(a) to provide a right of access to information under the control of institutions in accordance with the principles that,
(i) information should be available to the public,
(ii) necessary exemptions from the right of access should be limited and specific, and
(iii) decisions on the disclosure of government information should be reviewed independently of government; and
(b) to protect the privacy of individuals with respect to personal information about themselves held by institutions and to provide individuals with a right of access to that information.
2 (1) In this Act,
“personal information” means recorded information about an identifiable individual, including,
(b) information relating to the education or the medical, psychiatric, psychological, criminal or employment history of the individual or information relating to financial transactions in which the individual has been involved,
(h) the individual’s name where it appears with other personal information relating to the individual or where the disclosure of the name would reveal other personal information about the individual;
(3) Personal information does not include the name, title, contact information or designation of an individual that identifies the individual in a business, professional or official capacity.
(1) In what context do the names of the individuals appear?
(2) Is there something about the particular information at issue that, if disclosed, would reveal something of a personal nature about the individual?Both the adjudicator and the Divisional Court concluded that the questions should be answered as follows:
Presumed invasion of privacy
(3) A disclosure of personal information is presumed to constitute an unjustified invasion of personal privacy where the personal information,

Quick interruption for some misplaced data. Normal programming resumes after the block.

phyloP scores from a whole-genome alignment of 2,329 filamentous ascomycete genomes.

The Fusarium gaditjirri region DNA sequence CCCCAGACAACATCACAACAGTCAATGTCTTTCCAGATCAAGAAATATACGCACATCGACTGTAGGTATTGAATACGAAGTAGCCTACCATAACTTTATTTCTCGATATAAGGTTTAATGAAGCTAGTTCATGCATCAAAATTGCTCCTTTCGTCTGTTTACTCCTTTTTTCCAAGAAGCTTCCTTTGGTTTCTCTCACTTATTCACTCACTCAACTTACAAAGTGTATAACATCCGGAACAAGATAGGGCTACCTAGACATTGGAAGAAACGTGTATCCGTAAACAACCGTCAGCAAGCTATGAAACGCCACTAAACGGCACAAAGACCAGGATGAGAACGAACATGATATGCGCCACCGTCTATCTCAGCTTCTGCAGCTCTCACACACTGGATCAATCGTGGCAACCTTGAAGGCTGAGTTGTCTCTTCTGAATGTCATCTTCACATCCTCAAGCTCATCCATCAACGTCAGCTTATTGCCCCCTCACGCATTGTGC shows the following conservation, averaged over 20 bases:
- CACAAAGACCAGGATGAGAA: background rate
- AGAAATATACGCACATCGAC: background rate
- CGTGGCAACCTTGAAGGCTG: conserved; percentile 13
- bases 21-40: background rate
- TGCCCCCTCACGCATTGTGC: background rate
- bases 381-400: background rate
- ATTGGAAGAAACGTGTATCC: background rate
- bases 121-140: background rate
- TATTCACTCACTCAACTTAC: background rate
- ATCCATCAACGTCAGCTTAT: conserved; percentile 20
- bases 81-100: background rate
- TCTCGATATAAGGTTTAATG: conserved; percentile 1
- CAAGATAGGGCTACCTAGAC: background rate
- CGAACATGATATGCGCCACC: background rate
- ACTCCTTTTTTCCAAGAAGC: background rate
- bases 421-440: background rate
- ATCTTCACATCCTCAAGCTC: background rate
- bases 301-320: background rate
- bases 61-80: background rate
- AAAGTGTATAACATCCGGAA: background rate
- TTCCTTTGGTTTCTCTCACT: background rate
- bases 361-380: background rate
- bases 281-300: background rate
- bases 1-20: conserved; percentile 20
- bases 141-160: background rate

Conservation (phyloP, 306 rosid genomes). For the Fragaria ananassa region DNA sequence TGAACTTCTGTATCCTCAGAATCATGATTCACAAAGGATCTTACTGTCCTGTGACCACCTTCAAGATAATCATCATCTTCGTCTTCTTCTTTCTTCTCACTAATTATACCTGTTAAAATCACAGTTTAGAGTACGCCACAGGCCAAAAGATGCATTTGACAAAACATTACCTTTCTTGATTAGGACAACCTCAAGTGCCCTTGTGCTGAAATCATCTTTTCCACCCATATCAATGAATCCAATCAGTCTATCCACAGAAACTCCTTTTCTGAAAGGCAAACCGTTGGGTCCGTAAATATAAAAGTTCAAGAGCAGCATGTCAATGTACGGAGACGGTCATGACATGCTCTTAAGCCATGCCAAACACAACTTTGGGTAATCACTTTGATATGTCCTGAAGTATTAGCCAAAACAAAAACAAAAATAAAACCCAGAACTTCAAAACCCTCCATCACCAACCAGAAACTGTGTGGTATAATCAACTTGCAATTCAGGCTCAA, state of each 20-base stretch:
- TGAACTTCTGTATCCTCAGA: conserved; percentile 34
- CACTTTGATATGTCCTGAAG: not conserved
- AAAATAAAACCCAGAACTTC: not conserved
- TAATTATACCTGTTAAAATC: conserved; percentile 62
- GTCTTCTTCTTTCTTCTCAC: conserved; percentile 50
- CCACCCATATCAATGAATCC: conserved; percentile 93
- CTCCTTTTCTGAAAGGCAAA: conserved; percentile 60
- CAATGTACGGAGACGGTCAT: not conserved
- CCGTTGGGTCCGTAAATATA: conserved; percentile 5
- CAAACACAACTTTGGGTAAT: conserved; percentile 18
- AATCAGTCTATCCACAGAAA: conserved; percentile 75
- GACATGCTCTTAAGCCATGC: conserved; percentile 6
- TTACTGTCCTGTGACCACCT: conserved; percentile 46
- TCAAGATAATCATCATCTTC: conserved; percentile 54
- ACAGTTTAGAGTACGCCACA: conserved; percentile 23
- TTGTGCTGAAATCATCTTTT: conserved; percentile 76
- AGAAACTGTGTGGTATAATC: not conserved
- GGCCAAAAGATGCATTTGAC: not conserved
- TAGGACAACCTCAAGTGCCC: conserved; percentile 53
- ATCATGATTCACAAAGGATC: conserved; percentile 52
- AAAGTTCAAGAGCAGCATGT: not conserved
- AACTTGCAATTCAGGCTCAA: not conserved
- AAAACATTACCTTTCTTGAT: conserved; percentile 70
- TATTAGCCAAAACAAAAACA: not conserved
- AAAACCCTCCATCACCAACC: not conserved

(f) describes an individual’s finances, income, assets, liabilities, net worth, bank balances, financial history or activities, or creditworthiness.The adjudicator, in applying the second part of the test determined that the gross billings did not reveal anything of a personal nature about the individual. Gross billings do not reveal actual income after expenses. As there was evidence before the adjudicator that these expenses varied between the physicians and therefore their gross billings were not a reliable indicator of net income for any of them. It was not therefore personal information within the meaning of section 2(1) nor does it describe and individuals finances within section 21(3)(f). At Wise Health Law, we are passionate about helping health professionals and healthcare organizations understand and protect their legal rights. We monitor trends and developments in the health sector so that we can provide consistently forward-thinking legal advice and risk management guidance to all of our clients. Our lawyers have significant trial and appellate experience and will skillfully represent clients whenever litigation is required. Contact us online, or at 416-915-4234 for a consultation.
In December 2019, Ontario’s Attorney General introduced Bill 161, the Smarter and Stronger Justice Act (the “Act”), which became law on July 8, 2020. The Act hopes to simplify a complex and outdated justice system by bringing changes to how legal aid services are delivered, how class actions are handled, and how court processes are administered.
Of note, the Act has amended the Judicial Review Procedures Act (JRPA) to establish new rules as to when an application for judicial review may be brought.
Any decisions made on or after July 8, 2020 are now subject to a 30-day limit for bringing an application for judicial review unless another Act provides otherwise. Courts, however, retain powers to extend the time for making an application for judicial review if satisfied that there are apparent grounds for relief and that no prejudice or hardship will be incurred by the delay. Before these amendments, the JRPA did not set out any time limits for bringing an application, but courts had powers to extend the time to bring an application if another Act prescribed the limit.
In early August 2020, the Federal Minister of Health granted an exemption under the Controlled Drugs and Substances Act (CDSA) to four terminally ill Canadians to use psilocybin in their end of life care.
Psilocybin is one of the active ingredients/chemicals in “magic mushrooms,” the other is psilocin. Both psilocybin and psilocin are controlled substances under Schedule III of the CDSA. The sale, possession, production, etc. are prohibited unless authorized for clinical trial or research purposes under Part J of the Food and Drug Regulations. Both have been illegal in Canada since 1974. According to Health Canada, there are no approved therapeutic products containing psilocybin in Canada. However, the purified active ingredient, i.e. psilocybin, is being studied in supervised clinical settings for its potential to treat various conditions such as anxiety and depression.